It appeared as though something was wrong because the return didn’t seem to go as it normally would. If you have ever used a Red Box machine, you are probably familiar with the process – you touch the screen and select “return movie” then place the movie into the return slot. Then the machine grabs the movie and sucks it into the inner depths of the machine where the movie is then recorded with a time stamp and your account is updated. The screen displays a message that the movie return was accepted and you usually receive a confirmation e-mail within moments.
My return didn’t quite go like that. I slid my movie into the machine and instead of the Red Box machine sucking the movie into the slot like it normally does, it seemed stuck. I gave it a little prod with my finger and it sucked in a little more, then got hung up. After a moment the door closed and the movie disappeared. I didn’t get a thank screen or a return confirmation – the screen just returned to the welcome page. Unfortunately, the temperature was in the single digits and I didn’t feel like standing around. So I went home. No e-mail confirming the return awaited me when I got home. And there wasn’t one the following day either. Then I started getting concerned.
Finally, I called customer service and explained the situation. They looked up my account information (all they needed was my first and last name, the last 4 digits of the credit card I used and the billing zip code of the card). After I explained the situation, they gave me a return exception, and explained that you can only get one of these over the life of your account. The customer service rep then explained that next time something happens, I need to call them while I’m standing in front of the machine so they can record the time, date, and other important information (as well as schedule a service call if it is necessary).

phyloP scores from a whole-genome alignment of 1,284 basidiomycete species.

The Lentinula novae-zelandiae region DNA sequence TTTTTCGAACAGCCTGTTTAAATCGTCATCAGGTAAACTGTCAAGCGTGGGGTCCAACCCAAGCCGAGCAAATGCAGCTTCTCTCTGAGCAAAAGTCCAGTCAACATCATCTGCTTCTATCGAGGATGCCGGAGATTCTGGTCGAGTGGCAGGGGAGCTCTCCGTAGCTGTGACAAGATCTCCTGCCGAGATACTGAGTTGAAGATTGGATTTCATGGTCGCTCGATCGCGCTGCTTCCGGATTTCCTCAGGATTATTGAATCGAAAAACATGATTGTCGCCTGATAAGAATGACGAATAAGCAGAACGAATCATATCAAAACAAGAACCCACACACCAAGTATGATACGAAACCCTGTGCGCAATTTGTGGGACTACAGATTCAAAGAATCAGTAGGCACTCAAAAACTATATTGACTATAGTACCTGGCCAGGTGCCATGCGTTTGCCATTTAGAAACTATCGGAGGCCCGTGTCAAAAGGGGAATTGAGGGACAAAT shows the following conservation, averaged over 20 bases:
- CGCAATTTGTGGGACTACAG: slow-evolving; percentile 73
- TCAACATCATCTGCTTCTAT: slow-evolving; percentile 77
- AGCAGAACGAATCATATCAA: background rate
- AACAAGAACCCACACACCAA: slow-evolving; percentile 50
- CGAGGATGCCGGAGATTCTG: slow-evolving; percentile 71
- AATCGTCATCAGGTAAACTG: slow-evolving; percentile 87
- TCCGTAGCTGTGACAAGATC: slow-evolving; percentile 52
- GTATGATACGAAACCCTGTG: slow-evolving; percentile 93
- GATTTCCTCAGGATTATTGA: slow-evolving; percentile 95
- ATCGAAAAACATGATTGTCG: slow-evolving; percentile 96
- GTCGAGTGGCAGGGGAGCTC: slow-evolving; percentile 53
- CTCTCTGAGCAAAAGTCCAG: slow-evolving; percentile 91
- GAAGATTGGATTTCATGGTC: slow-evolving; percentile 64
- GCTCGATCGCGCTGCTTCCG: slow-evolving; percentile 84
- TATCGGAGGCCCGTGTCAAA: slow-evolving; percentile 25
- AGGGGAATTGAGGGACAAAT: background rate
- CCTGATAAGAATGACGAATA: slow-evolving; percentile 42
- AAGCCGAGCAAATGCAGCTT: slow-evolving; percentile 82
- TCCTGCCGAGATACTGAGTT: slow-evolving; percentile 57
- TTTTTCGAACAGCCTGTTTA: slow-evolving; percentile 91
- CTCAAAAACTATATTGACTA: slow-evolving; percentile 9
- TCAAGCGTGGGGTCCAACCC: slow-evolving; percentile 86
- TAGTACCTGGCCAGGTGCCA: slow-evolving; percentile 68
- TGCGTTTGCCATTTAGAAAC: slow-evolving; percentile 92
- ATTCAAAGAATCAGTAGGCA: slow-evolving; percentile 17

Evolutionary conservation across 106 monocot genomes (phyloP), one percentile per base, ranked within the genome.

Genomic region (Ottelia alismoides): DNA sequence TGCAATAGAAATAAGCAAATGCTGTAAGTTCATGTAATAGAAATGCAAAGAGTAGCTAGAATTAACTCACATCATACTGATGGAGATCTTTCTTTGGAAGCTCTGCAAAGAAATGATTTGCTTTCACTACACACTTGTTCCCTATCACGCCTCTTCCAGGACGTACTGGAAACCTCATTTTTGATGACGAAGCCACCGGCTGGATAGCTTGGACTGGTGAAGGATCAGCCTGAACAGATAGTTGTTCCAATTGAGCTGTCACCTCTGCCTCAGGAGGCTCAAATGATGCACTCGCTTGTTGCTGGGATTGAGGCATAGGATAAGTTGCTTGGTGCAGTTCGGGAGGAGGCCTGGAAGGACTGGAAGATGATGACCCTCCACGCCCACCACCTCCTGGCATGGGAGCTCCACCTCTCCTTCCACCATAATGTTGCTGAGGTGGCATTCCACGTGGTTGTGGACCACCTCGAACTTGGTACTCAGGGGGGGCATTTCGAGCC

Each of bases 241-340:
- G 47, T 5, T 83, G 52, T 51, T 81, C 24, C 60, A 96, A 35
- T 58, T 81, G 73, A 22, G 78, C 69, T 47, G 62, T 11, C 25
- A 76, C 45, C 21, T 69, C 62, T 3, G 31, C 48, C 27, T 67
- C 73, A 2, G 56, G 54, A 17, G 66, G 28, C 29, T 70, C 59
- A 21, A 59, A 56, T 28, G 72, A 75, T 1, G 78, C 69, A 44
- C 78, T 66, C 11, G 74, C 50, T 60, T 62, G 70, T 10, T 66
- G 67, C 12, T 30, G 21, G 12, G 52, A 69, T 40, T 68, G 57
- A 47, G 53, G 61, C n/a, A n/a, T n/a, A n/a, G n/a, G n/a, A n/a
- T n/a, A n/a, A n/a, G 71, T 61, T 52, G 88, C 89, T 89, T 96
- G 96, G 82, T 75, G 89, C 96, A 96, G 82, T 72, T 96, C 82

What if you lose a Red Box DVD?
So now you know what to do if your Red Box DVD isn’t returned properly… so what about if you lose a Red Box DVD? Well, there isn’t a whole lot you can do other than face the music. Here are the rental terms from the confirmation e-mail Red Box sends out when you rent a movie:
“For each day you keep a rental, you’ll be charged the nightly fee + tax. You have 25 days to return the movie before the system automatically charges you the purchase price of the disc ($25 + tax for standard DVDs and $34.50 + tax for Blu-ray™ Discs), and the movie is yours to keep.”
So basically, be prepared to pay about $50 for the DVD you lost, or $72 for a lost Blu-Ray (25 days @ $1.50 + $34.50). That’s a fairly steep price to pay when you think about what it would cost to buy a movie at Best Buy or another big box retailer. But RedBox also lost out on business because you lost their DVD, so it makes sense on their end. The best thing to do is contact RedBox customer service immediately if you lose your DVD.
Redbox Instant by Verizon: Get Free Trial
Get a 1-Month Free Trial to Redbox Instant™ by Verizon with sign up. Receive access to a Streaming Library of Hits and 4 DVD Credits every month for rentals at your local Redbox kiosk. Once your free trial expires, membership costs $8 per month plus taxes. That matches Netflix’s Unlimited Streaming package.